Saudi Arabia wants to punish the tiny country of Qatar, with a total population of 2 million and officially the world's richest per capita nation. Qatar, according to three of its neighbors, is too supportive of Islamists and the media outfit Al Jazeera.
Overnight Qatar's dairy exports dried up. So what does a rich country do when its grocery shelves are bare? They air freighted in 3,400 Holstein dairy cows to Doha in 2017. More have already arrived in 2018 by boat and by the end of this year, a massive new confinement factory farm, in the desert, will have 14,000 cows producing enough dairy to fulfill the entire country's needs. Feedstuffs are more stable and easier to import than milk. Those 14,000 cows will eat 700,000 pounds of forage and grain per day, drink more than 200,000 gallons of water per day, and excrete nearly 1 million pounds of manure and urine per day. That's 3656 million pounds per year, which would fill about 7,000 tractor trailers.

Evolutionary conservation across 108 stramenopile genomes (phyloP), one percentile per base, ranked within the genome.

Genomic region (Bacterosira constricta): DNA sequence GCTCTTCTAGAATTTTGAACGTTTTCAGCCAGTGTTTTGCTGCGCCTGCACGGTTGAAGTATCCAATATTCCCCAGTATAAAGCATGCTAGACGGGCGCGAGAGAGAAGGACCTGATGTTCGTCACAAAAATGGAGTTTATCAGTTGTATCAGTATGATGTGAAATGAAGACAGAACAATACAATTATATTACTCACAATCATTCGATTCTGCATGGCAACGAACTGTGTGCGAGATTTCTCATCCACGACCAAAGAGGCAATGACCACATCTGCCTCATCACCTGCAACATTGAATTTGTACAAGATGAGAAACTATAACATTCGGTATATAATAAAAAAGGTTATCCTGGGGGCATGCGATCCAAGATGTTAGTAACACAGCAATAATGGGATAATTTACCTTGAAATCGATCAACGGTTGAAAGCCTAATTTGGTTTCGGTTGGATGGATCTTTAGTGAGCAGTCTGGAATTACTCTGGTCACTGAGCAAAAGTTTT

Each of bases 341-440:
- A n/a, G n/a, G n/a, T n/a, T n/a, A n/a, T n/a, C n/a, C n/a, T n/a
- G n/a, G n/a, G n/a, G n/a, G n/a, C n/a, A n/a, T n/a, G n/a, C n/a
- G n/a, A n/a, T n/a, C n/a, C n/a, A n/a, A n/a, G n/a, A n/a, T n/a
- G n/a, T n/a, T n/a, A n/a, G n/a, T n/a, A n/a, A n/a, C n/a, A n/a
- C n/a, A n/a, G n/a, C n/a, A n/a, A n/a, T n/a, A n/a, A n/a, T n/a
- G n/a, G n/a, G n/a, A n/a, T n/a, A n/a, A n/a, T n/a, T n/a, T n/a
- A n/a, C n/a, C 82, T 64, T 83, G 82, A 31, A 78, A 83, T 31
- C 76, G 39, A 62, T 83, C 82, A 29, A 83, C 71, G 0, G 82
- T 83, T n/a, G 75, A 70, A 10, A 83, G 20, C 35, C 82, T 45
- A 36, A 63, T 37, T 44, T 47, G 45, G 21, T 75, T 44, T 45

In this incredibly rich (oil wealth) country, fixing the blockade was technically feasible. But what if it had not been crazy rich? What if it were your neighborhood?
The fact that Qatar opted to build its own dairy farm in a desert rather than shop around for other imports speaks volumes to the localization food security debate. Intellectuals routinely scorn and deride those of us who preach food localization; not for everything, but for the big things. I doubt that five years ago anyone in Qatar thought that very soon something as common as milk, cheese, and yoghurt would be literally ungettable in the richest country in the world.
Everything worth doing cannot be measured in hard currency. Sometimes it's just good common sense. A region that cannot feed itself is more vulnerable and more fragile than one that can. A home without a larder is more vulnerable and fragile than one with a stash of nutrient-dense food.
If your region got blockaded, what would you want self-sufficiency in first?